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I'm writing a Powershell script and in it I'm using a hash table to store information about database checks. The table has 5 keys (host, check, last execution time, last rep, status) and I want to search in my table for values where:

$s = $table where $host -eq $hostname -and check -eq $check

Does anyone have any idea how this is done? And if it makes any difference, the script cannot rely on .NET framework higher than 2.0

I´m new to Powershell and scripting in general so this might be very obvious but I still can't seem to find an answer on Google. Also if someone knows a good reference page for Powershell scripting I would really appreciate a link.


EDIT: Don't see how it matters but here is a function I use to create a hash table:

function read_saved_state{
    $state = @{}
    $logpos = @{}
    $last_log_rotate = 0
    foreach($s in Get-Content $saved_state_file){
        $x = $s.split('|')
        if($x[0] -eq 'check'){
            $ = $x[1]
            $state.check = $x[2]
            $state.lastexec = $x[3]
            $state.lastrep = $x[4]
            $state.status = $x[5]
        elseif($x[0] -eq 'lastrotate'){
            $last_log_rotate = $x[1]
        elseif($x[0] -eq 'log'){
            $logpos.lastpos = $x[3]

$saved_state_file has one line for each check run and can also have a line for last log rotate and last log position. There can be as many as 12 checks for one host.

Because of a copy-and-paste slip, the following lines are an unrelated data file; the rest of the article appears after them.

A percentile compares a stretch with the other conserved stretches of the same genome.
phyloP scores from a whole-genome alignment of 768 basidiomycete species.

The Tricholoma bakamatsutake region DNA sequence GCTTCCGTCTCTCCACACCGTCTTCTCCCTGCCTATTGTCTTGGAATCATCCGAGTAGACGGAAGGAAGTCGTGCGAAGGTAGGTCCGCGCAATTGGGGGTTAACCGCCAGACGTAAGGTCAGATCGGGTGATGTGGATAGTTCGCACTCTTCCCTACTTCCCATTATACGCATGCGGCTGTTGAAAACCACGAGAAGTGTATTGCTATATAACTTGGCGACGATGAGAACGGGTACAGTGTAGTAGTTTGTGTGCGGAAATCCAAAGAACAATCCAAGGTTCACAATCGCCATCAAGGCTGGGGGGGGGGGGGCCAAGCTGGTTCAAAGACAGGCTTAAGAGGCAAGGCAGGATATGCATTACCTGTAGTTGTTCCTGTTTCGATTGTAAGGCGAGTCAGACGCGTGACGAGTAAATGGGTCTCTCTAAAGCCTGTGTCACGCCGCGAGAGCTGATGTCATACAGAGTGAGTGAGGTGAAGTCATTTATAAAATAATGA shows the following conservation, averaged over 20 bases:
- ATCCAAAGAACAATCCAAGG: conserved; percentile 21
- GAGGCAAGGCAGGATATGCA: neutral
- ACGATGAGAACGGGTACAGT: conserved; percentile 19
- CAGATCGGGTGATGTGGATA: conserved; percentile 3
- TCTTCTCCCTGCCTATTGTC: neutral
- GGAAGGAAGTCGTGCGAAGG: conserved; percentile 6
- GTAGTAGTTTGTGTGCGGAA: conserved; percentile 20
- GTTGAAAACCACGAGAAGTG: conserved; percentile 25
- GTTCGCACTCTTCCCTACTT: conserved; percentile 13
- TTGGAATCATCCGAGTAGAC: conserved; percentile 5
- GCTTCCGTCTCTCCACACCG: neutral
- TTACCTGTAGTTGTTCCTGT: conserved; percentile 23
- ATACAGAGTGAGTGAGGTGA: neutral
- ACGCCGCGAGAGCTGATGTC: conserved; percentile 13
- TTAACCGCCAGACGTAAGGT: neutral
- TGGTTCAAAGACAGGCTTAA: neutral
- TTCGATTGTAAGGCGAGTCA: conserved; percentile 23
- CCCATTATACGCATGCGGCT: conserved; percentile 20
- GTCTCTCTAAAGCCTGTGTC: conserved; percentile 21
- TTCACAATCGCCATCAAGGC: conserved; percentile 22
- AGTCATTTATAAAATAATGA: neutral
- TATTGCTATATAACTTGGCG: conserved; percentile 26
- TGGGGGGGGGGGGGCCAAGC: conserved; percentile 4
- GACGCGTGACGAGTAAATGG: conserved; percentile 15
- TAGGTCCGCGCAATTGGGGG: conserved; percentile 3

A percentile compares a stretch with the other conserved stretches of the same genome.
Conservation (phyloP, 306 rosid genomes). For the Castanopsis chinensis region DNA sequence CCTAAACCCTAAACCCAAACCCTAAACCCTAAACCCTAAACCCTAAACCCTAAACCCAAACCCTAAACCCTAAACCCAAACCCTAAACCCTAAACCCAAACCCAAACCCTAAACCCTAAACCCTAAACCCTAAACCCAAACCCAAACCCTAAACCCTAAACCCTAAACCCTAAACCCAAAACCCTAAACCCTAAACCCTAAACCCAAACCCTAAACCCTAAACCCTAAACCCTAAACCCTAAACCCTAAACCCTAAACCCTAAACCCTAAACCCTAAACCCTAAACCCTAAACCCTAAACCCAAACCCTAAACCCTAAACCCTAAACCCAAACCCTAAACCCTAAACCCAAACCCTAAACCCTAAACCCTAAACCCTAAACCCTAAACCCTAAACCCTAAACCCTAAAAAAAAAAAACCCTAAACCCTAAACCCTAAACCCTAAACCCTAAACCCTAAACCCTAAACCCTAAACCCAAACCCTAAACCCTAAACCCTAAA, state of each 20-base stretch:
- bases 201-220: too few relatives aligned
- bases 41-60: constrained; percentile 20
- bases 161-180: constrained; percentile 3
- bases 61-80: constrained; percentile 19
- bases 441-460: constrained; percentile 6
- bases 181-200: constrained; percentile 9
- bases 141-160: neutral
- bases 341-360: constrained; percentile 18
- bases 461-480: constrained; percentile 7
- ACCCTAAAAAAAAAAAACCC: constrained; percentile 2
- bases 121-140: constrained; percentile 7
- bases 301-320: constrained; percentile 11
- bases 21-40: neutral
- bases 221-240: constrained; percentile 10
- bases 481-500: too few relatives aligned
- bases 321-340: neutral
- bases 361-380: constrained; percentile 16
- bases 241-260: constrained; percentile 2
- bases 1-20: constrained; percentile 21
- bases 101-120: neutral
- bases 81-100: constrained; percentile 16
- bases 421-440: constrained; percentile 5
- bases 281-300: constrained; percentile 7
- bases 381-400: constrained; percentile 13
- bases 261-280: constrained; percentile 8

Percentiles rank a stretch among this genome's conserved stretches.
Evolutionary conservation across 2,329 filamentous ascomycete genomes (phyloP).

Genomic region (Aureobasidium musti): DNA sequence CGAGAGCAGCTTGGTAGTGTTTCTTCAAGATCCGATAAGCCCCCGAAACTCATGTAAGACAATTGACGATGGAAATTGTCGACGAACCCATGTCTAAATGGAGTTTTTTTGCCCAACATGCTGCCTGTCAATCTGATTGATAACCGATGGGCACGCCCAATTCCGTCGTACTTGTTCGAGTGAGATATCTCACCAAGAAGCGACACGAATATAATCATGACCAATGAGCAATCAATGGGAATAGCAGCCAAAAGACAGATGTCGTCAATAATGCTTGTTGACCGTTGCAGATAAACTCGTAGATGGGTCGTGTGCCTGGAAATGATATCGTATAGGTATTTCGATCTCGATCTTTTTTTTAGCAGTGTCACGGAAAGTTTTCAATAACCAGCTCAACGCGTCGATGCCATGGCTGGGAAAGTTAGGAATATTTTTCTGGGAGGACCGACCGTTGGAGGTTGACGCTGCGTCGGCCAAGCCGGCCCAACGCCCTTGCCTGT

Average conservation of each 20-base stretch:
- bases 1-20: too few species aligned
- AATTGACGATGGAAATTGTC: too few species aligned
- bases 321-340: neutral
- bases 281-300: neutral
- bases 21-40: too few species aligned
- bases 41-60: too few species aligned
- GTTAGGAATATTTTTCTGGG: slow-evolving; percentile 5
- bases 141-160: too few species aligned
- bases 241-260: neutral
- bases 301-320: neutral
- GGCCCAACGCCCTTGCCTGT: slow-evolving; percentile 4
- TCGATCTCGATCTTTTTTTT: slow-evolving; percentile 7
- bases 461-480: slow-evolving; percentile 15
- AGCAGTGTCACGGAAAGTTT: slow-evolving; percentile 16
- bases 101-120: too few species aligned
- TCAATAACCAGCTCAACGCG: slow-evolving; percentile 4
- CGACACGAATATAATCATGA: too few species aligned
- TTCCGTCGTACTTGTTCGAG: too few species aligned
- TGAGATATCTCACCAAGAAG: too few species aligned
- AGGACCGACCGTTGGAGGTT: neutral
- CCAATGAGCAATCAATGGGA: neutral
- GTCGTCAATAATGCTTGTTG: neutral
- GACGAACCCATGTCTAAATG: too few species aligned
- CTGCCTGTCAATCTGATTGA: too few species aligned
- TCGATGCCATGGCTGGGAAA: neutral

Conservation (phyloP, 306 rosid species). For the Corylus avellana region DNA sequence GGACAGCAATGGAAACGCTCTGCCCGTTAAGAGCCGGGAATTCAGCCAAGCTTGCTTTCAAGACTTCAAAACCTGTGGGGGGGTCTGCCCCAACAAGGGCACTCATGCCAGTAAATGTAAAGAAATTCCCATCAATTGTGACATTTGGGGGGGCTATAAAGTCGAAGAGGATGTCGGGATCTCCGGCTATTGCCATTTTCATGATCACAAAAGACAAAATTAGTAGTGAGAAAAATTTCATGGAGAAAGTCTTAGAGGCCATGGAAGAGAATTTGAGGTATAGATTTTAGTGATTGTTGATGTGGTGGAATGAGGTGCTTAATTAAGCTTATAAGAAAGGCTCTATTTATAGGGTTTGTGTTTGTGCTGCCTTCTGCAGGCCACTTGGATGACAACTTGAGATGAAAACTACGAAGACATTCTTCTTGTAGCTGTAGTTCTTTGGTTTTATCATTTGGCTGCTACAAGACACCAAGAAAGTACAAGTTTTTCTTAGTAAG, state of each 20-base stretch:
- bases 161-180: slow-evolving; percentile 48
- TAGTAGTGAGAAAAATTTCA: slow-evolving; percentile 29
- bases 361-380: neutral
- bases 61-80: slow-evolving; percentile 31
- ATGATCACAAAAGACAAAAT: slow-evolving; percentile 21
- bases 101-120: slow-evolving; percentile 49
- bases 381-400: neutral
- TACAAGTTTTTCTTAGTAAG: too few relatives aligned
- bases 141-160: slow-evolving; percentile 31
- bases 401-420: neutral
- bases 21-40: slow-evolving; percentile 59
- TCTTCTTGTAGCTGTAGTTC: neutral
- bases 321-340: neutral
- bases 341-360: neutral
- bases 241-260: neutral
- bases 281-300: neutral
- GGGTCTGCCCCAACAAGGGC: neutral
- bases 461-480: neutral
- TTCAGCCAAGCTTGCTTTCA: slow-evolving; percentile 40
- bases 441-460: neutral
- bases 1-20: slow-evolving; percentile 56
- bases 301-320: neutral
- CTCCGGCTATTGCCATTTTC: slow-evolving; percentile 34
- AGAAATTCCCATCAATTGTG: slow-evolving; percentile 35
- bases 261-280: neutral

I'm trying to extract a particular check, run at a particular host, and changing the lastexec_time, last_rep and status. return $state,$logpos,$last_log_rotate }

share|improve this question
It will help if you show the code you're using to load the hashtable. – Mike Shepard Aug 2 '11 at 16:30
Looks like you should be able to create an array of PS custom objects from the state hash tables (new-object psobject -property $state) and you're set. – mjolinor Aug 2 '11 at 16:50
@mjolinor How would that work. And is there no way to just use the hash table? – Gisli Aug 3 '11 at 8:39
After you have your hash table created in the function, create a ps object from that, and have the function return it. There's no way to use the hash table directly if you what to use where-object to do your filtering. – mjolinor Aug 3 '11 at 11:46
@mjolinor. Ok thanks, I´m looking into that. But the where clause is not the big issue. Can I use something to get a particular entry in the hash table by searching for a particular host and check. Like get the execution time of a specific test at a specific host? – Gisli Aug 3 '11 at 11:53
up vote 2 down vote accepted

Assuming you have an array or list of hashtables (not entirely clear from the question), your syntax is pretty close:

$s = $tables | where {($ -eq $hostname) -and ($_.check -eq $check)}
share|improve this answer
@Erinc Nicholson . Thanks. I have an array of hash tables and this works perfectly. Thought I had tried that already. – Gisli Aug 3 '11 at 13:07

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